Anyone who loves to travel or who loves to see films set in foreign countries should join this MeetUp. We'll be watching classic foreign-based films in a relaxed setting. After watching the film, we'll hold an informal discussion about what makes the film great, or not so great.
For our October film, we will watch “The Year of Living Dangerously.” I’ll supply popcorn. Please bring your favored beverage with you. After the film, we’ll discuss it for a while. What worked? What didn’t?
■ Film Summary
“The Year of Living Dangerously” (dir. Peter Weir, 1982, 1 hr. 54 min.) is adapted from Christopher Koch's 1978 novel of the same name and set in and around Jakarta, Indonesia, in 1965. The movie follows an Australian journalist tasked with reporting events preceding the 30 September Movement’s abortive coup d'état of October 1, 1965. The film is notable for its depiction of the cultural and political tensions destabilizing Indonesia at the time and for the moral dilemmas faced by its neophyte protagonist as he adapts to an alien milieu.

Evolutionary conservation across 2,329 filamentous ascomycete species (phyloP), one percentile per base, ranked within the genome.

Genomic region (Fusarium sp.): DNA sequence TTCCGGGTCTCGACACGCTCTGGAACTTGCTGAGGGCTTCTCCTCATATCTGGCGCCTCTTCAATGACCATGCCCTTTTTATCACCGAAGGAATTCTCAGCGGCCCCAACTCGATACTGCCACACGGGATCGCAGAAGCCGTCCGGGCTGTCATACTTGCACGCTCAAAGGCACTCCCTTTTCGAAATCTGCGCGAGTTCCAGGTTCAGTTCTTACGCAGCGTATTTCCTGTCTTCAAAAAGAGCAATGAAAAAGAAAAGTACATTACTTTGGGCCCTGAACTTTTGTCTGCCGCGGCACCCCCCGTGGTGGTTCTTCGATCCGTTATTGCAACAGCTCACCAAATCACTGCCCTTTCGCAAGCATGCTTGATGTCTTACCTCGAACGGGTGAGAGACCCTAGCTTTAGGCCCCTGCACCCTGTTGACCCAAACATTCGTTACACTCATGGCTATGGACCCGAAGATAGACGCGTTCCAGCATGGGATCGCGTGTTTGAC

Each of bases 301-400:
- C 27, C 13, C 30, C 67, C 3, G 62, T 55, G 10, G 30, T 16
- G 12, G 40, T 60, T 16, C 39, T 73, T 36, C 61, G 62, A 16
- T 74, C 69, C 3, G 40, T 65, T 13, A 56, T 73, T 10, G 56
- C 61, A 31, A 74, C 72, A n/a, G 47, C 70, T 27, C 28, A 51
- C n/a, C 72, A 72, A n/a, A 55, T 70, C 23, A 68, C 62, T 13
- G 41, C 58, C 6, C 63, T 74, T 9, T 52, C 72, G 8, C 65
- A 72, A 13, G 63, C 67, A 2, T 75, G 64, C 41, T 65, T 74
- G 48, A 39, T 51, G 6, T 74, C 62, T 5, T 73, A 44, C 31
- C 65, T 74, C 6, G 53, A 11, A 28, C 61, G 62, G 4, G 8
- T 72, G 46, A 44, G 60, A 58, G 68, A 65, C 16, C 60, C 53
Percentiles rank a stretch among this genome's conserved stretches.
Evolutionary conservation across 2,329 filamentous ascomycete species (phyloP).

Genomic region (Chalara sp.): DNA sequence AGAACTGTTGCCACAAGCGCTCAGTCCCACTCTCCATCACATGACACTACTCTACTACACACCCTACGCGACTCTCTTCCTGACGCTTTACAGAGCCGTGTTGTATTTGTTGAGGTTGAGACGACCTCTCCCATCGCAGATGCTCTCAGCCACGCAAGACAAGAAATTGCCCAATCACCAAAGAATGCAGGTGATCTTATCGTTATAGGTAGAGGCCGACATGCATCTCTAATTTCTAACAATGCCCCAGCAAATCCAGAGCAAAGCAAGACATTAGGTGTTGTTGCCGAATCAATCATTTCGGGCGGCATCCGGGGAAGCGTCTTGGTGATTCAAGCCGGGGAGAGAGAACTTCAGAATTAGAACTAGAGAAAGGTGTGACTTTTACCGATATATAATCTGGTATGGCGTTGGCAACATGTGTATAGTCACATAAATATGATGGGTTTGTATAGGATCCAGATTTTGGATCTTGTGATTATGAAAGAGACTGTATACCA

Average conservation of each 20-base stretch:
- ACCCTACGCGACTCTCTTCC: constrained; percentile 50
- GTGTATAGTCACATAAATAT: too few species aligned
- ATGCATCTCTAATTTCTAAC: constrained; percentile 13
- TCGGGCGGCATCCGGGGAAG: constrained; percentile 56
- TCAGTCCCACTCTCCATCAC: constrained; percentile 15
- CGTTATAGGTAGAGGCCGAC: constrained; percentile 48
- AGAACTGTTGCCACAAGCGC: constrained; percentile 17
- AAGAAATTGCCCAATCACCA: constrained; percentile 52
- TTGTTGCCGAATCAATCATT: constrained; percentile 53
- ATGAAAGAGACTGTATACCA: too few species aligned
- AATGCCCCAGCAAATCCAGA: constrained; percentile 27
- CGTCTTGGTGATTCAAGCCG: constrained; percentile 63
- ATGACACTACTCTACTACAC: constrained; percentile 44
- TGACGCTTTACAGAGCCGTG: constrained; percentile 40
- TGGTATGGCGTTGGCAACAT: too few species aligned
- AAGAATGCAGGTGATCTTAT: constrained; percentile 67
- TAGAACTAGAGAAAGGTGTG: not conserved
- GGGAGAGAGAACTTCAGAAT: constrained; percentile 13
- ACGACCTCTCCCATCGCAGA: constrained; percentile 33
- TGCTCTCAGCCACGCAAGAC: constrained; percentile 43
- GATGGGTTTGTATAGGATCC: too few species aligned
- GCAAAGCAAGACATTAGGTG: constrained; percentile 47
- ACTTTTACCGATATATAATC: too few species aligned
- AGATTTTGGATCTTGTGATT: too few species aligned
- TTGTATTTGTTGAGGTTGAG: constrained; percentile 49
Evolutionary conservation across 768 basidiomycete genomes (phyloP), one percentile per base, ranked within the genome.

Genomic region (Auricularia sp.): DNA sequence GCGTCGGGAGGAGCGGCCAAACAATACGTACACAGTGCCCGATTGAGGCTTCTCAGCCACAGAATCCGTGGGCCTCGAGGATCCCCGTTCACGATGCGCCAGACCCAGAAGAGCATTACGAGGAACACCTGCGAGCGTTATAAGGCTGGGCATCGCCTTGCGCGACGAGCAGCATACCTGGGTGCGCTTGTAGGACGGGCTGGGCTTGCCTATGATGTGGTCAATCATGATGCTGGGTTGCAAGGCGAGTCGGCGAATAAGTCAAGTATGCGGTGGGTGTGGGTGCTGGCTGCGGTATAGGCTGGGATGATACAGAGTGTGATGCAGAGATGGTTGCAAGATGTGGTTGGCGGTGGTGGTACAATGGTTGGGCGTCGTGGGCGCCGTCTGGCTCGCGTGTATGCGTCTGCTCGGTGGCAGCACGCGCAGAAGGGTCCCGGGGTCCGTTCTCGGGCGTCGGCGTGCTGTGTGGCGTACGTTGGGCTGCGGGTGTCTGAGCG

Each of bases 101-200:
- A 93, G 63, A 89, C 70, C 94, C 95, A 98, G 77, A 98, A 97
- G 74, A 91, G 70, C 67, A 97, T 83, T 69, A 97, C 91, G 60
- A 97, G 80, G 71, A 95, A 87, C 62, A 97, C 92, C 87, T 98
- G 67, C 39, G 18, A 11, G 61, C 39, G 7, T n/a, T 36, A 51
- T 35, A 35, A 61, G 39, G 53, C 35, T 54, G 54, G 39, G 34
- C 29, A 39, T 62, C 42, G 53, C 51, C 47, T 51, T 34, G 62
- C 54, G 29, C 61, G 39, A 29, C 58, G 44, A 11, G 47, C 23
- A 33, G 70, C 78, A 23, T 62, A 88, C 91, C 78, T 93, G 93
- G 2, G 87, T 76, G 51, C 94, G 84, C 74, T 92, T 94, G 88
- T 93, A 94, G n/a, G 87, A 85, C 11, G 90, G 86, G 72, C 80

“‘The Year of Living Dangerously’ achieves one of the best re-creations of an exotic locale I've ever seen in a movie. It takes us to Indonesia in the middle 1960s, a time when the Sukarno regime was shaky and the war in Vietnam was just heating up. It moves us into the life of a foreign correspondent, a radio reporter from Australia who has just arrived in Jakarta, and who thrives in an atmosphere heady with danger…. This sounds, no doubt, like a foreign correspondent plot from the 1940s. It is not. The Year of Living Dangerously is a wonderfully complex film about personalities more than events, and we really share the feeling of living in that place, at that time.”
—Roger Ebert, RogerEbert.com (https://www.rogerebert.com/reviews/the-year-of-living-dangerously-1983)
“This gifted Australian director seems drawn to the sparks that ignite when divergent cultures rub against each other. As writer Octavio Paz has observed, ‘What sets worlds in motion is the interplay of differences, their attractions and repulsions. Life is plurality.’ Weir's movies are open-ended, stylish dramas that engage our senses, psyche, and wonder.”
—Frederic and Mary Ann Brussat, SpiritualityandPractice.com (https://www.spiritualityandpractice.com/films/reviews/view/2740)
Rotten Tomatoes: https://www.rottentomatoes.com/m/year_of_living_dangerously